1. Andrea

        I have encountered the same mentality in Sweden, Denmark and Germany amongst Irish imbeciles.

        I had to get up from my seat outside a resturant in Malmö four years ago and run across the street to beg some hard working Albanian guy (I know him and is wife) working at the hot dog stand not to beat up the Irish guy who walked up to him and punched him while drunk for no reason.

        I have seen various incidents all over Europe, which is why I avoid associating with Irish people on the continent as once they have a few drinks in the, they will create trouble.

        For the record, the women are just as bad as the men.

        1. Daz

          Actually, it did happen Nidge, in Prince of Wales Hospital, Randwick. What makes you think that it was fabricated, too unbelievable to be true perhaps?

          1. kilzo85

            Nidge are you serious? The messes young drunk irish idiots get themselves into at home and abroad are horrific: I had a young guy in A&E in Perth who lost an eye and had his face destroyed after starting a fight with a biker. He is just one in a long litany of disasters/occurences drawing very negative attention on the irish in australia. The A&E was held up by 2 cork lads with knives one night who afterwards claimed ‘sur we were only havin the craic’. I would have deported them back to cork if it had been my choice.

  21. Gina Kelly

    I have lived with Australians in Dublin and they could be just as bad when it comes to drink, but they don’t seem to leave the trail of destruction behind them.
    Having lived in Ireland for half a decade and seen the Irish at their best and at their worst, I can honestly say there is a real problem in Irish society. Drink is destroying the country and there are no repercussions for bad behaviour.
    People binge drink in most countries, but nowhere else have I seen it happen more than once a month. in Ireland it’s normal to drink yourself into oblivion on a Friday and Saturday night – all in the name of the ‘craic’.
    When sober, the Irish are the best people you will ever meet, but after a few drinks Irish people have no respect for each other or their surroundings.
    People urinate in public, verbally abuse innocent bystanders, and get so drunk they put themselves and others in danger and the Garda don’t care – I have seen many a fight on the street where the Gardaí just stand there watching.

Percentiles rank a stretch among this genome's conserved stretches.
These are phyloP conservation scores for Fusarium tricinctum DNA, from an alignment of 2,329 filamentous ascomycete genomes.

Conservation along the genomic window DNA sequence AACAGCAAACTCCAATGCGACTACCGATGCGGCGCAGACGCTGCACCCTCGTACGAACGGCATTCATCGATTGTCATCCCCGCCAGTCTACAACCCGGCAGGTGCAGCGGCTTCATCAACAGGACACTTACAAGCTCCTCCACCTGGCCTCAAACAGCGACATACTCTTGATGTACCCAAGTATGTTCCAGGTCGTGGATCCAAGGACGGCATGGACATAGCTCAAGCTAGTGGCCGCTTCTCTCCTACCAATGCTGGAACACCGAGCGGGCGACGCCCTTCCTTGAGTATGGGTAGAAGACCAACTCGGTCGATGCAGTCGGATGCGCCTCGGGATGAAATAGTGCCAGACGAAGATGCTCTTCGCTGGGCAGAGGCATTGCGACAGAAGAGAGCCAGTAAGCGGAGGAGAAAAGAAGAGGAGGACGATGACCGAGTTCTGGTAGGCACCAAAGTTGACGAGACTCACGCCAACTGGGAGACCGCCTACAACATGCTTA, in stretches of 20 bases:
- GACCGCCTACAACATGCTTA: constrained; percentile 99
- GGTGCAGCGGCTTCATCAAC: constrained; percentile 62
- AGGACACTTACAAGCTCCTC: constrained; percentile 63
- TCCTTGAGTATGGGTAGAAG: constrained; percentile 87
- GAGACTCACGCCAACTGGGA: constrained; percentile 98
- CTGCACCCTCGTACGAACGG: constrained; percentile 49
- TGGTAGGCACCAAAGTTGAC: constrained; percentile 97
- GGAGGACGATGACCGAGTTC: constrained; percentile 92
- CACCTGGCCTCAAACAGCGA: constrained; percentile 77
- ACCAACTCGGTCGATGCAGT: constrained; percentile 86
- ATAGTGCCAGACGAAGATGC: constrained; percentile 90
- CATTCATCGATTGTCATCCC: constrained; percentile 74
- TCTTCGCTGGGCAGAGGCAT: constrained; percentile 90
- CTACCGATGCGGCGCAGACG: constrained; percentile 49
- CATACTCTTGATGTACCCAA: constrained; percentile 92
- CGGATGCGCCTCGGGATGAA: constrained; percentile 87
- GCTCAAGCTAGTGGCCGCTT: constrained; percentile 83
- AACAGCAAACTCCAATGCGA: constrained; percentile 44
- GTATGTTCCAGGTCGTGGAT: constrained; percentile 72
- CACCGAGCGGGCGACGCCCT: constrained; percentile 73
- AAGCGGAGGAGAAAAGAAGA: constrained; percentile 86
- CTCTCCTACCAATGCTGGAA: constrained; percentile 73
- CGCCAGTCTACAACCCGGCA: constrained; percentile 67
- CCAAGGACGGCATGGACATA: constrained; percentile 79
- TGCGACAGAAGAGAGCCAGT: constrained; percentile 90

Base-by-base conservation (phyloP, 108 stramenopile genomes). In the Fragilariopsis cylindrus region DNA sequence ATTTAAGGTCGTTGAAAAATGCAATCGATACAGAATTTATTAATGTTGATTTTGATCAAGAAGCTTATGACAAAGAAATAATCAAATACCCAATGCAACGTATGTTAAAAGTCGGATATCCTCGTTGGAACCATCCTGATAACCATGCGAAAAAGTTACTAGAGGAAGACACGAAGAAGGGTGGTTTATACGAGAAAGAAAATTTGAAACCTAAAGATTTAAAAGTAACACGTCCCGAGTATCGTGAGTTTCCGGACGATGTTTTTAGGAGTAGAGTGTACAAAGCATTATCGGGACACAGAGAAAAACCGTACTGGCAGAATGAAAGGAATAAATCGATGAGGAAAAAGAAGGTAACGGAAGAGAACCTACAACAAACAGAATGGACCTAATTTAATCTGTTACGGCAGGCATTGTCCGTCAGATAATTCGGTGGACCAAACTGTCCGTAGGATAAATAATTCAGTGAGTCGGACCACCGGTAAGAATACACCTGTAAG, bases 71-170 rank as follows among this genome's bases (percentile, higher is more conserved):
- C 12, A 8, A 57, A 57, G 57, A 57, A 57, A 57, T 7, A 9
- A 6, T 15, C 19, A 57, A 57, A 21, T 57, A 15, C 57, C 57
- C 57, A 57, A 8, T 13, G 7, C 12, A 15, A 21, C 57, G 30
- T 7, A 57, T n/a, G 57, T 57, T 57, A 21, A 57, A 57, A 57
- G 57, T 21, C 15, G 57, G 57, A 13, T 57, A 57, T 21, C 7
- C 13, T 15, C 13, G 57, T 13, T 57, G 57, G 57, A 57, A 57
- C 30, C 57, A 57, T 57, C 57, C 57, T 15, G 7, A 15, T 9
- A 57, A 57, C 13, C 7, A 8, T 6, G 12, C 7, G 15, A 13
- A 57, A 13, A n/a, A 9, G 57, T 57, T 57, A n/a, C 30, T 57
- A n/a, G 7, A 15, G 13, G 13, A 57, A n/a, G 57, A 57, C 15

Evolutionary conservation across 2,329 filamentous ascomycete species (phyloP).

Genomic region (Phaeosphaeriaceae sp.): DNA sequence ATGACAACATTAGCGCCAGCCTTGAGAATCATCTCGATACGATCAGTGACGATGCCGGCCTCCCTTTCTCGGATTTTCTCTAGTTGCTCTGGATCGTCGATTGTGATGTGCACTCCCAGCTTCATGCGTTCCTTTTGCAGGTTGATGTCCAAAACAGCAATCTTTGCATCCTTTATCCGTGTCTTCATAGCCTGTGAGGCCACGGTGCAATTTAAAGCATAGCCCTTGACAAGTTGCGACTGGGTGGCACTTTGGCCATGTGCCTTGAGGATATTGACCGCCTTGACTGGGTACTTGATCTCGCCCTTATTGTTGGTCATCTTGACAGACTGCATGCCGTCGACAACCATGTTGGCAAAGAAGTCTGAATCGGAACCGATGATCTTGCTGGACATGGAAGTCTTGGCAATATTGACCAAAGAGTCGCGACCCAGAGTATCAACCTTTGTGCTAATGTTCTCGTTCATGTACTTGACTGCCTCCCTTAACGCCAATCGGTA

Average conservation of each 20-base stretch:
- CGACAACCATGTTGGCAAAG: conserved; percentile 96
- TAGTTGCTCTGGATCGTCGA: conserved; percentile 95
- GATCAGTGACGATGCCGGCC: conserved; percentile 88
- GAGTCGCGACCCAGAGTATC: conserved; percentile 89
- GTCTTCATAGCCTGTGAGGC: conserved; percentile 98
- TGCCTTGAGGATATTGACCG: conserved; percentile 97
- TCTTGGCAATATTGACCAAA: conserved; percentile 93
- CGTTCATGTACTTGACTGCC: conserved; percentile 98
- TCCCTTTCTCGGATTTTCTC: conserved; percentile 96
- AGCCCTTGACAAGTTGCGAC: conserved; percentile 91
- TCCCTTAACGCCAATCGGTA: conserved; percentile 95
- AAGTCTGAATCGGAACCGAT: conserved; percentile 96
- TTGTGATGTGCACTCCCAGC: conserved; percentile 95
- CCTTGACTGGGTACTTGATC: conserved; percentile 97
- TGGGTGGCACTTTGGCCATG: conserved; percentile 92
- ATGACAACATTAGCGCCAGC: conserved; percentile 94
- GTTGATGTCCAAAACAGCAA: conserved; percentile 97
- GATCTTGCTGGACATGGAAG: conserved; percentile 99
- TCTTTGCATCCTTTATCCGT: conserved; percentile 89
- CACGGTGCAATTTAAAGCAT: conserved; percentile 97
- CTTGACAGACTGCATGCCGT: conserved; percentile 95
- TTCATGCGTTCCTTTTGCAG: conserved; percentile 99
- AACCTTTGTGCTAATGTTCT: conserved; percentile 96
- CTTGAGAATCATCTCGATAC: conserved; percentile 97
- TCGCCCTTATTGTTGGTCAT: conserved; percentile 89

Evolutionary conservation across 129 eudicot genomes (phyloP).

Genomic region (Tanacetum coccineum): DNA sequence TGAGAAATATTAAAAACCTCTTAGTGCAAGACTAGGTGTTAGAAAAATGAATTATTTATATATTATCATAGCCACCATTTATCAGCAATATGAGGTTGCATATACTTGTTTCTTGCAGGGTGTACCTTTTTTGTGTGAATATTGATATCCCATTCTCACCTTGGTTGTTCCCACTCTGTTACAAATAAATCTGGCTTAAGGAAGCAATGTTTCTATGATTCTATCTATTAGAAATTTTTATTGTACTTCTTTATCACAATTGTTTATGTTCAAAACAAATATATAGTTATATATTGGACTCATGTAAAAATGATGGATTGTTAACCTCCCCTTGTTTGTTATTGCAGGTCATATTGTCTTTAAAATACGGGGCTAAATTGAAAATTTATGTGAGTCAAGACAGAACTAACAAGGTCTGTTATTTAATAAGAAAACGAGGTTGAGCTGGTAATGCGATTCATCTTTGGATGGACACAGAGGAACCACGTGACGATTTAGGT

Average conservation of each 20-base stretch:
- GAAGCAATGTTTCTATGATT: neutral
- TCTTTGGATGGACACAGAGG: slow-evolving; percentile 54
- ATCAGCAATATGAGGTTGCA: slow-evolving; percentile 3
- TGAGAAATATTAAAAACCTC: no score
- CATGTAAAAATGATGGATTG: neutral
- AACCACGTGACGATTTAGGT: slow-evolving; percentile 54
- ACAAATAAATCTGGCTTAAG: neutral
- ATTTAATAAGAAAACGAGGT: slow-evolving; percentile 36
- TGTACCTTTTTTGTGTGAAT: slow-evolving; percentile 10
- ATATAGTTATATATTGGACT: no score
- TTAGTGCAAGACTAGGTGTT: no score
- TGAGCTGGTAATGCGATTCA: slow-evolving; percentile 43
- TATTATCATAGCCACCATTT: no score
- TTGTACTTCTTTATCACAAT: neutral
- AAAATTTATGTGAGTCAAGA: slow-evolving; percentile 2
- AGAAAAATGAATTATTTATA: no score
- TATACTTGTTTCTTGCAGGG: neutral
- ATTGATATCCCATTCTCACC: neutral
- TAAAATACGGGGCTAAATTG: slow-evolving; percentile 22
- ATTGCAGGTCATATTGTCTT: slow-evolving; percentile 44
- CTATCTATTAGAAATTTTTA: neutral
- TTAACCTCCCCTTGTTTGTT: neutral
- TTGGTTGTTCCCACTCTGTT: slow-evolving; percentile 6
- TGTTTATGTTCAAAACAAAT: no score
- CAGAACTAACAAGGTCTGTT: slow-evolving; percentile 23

I don’t know why people think it’s acceptable to behave the way they do, one thing I do know is that it won’t change anytime soon.

    1. Niall

      Don’t buy it. Don’t see what’s different between Dublin and the likes of Munich, Berlin, Liverpool, Manchester, London, Nairobi, Ko Phangan, Cologne, Prague, etc., etc. Exactly the same kinds of behaviours go on, and worse.

      This “ah sure aren’t we an awful shower altogether, hardly fit to hold our heads up in daycent society” palaver is starting to get on my t!ts.

      Young lads act the maggot, drunk or otherwise, worldwide. Singling out Ireland as a particular problem case is more of a reflection on our self-image, than on the reality imho.

      1. Gina Kelly

        I also lived in London and NEVER saw the type of antics I see in Dublin every weekend. The venues won’t put up with it and neither will police. It’s also not as socially acceptable – people in most countries don’t come into the office and proclaim they spent the weekend off their face as though it was something to be proud of. People I worked with didn’t come in with a hangover, and if you did you made sure you hid it and not talk about having ‘the fear’ all day.
        Yes people have wild nights everywhere else in the world – but not every weekend, especially once you have left uni.

        1. Niall

          Hmmm … previous post seems to have disappeared.

          Was just saying that I lived with an ex in Bethnal Green for a while, was primarily going out in the Shoreditch type scene, only saw the meat market dwelling braying yobs in passing, but there were plenty of them in evidence.

          I found that substance abuse was just as much in evidence as it is in Dublin, even if people may not have “proclaimed” it in their working lives, but also that there was a dark undercurrent to the scene that goes way beyond the kind of messing that we’re talking about here – knives being pulled, serious assaults, shockingly common reports of $exual violence. Had my phone robbed out of my pocket by a guy I was talking to at a party once, and these aren’t “chavs” we’re talking about, by and large these were university educated, white, southern middle-class kids.